There's a Lot of Spunk in Lily Allen's 'Smile'


Feb. 6, 2007 — -- Lily Allen is the young, hip British musician currently hopping from one American late-night program to another as she attempts to leap from the U.K. charts to American pop culture consciousness.

That effort isn't hurt by the fact that the 21-year-old has earned raves from such venerable music magazines as Rolling Stone, Vibe and Spin. And her stock is sure to rise with each stop on her MTV Discover and Download Tour.

"Smile" is the catchiest of her bubbly tunes from the American debut of her "Alright Still" album, a follow-up to four singles released over the past two years.

The video for the album, she says, is a mean fantasy of what a girl would like to do to the boy who dumped her, but Allen claims she hasn't done the things that her character does in the video. "In fact, I've never dumped anyone. I've only ever been left."

The middle-class girl who grew up in London has been nominated for four Brit Awards already this year, including best album, best breakthrough act, best single and best female solo act.

She has a fresh set of tattoos on her wrist from Australia that symbolize the world's four major religions, not broken hearts and boyfriends. .

Bumped in and out of a dozen different schools as she grew up, Allen has cultivated an irreverent voice. She's not afraid to stick her tongue out in the video blogs of her world travels that she posts to her site, or to wear sneakers with prom dresses -- not just because they're comfortable but because she loves Nike Air Max.

So while the constant travel, photo shoots and interviews might have been something Allen had once dreamed of, she tries to downplay the hype around her by seeing it for the moment it is.

"I was a florist before this, and I worked for a TV production company as a runner before that, so I'll do this as long as I'm happy doing this," she said.

Allen believes her fans connect with her because some part of her simple stories resonate with the angst-ridden portion of everyone, that her fans somehow perceive her lyrics as more honest.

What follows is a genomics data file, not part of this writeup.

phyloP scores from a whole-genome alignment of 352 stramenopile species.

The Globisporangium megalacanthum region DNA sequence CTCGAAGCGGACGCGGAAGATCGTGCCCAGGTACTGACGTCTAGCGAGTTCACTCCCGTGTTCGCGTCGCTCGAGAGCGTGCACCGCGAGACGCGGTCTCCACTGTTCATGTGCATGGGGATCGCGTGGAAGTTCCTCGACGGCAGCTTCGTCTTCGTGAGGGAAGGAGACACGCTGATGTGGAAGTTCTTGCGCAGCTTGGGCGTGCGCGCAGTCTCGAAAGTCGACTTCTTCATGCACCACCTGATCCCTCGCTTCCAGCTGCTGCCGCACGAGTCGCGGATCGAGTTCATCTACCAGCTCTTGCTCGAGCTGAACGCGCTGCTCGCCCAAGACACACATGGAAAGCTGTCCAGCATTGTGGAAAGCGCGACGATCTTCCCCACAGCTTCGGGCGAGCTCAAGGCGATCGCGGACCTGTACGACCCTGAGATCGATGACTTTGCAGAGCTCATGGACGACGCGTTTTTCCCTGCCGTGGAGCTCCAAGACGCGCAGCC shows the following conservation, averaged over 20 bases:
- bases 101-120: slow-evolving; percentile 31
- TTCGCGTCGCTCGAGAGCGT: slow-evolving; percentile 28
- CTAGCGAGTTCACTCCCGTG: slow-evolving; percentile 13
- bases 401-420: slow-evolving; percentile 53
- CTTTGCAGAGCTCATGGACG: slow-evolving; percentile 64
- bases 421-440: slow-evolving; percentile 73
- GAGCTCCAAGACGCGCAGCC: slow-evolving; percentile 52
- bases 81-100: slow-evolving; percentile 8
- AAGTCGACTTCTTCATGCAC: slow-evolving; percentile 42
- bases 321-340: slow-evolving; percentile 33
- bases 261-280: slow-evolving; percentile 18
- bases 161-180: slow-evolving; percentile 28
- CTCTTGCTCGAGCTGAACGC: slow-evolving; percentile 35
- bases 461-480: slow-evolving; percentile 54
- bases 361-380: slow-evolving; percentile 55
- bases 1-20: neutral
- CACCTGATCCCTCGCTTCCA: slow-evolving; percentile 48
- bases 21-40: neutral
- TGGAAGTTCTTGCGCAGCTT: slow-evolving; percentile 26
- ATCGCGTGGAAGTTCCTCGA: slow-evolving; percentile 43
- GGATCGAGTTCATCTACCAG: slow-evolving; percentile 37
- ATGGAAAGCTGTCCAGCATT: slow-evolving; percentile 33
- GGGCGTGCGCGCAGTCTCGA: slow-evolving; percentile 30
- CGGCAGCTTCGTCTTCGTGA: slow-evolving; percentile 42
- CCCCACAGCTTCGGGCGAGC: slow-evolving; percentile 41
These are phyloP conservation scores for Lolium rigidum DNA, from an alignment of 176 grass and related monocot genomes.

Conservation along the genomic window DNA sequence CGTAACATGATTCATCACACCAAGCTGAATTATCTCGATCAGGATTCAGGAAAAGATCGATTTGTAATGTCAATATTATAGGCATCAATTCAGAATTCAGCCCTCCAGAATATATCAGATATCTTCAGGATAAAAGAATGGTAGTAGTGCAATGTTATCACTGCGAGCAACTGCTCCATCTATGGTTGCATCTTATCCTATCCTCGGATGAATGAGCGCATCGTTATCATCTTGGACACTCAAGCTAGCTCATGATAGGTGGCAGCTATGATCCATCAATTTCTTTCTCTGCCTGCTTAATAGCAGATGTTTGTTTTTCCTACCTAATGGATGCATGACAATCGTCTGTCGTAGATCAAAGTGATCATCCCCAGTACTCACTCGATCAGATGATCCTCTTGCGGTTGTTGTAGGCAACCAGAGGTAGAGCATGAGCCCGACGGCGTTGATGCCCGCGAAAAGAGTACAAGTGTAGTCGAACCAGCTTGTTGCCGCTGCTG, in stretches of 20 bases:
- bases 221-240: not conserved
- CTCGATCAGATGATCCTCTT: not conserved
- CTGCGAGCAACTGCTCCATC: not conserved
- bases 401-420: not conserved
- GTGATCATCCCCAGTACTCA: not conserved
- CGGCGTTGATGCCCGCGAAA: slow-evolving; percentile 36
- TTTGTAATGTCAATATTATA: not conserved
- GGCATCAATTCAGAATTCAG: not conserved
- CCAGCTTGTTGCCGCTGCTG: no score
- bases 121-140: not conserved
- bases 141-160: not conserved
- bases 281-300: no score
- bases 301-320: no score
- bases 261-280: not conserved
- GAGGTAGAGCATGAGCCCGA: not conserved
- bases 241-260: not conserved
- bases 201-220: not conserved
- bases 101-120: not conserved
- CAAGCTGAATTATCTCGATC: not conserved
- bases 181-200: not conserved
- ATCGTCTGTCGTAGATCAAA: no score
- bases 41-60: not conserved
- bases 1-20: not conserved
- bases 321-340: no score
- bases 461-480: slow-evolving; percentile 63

Allen adds another potential reason for her success: "Women definitely respect the fact that I don't take my clothes off and dance around and gyrate in front of cameras and use my sexuality to sell my music."

Allen has already been on Jimmy Kimmel, played on last week's Saturday Night Live hosted by Drew Barrymore, and is scheduled to appear on Jay Leno. These stops are just part of the aggressive tour till August; she won't get a chance to write new lyrics or her melodies till then.

A tour with the name "Download" in the title seems a perfect fit for this effervescent woman, because it was in large part the groundswell of support early on from her Myspace fans that forced her record label to get her album out the door.

Her Myspace page boasts more than 140,000 "friends," and Allen is well aware that her story may sound like a fantastic phenomenon. But its only the tip of the iceberg.

"In the past 10 to 15 years, the music that kids have been listening to has been completely dictated to them by record companies and TV companies and radio stations," said Allen, "whereas now kids can go to a Web site, find what it is that they want to hear and download it, and that's great. That means that kids are finally not relying on some music controller, on some TV station telling them what music is."

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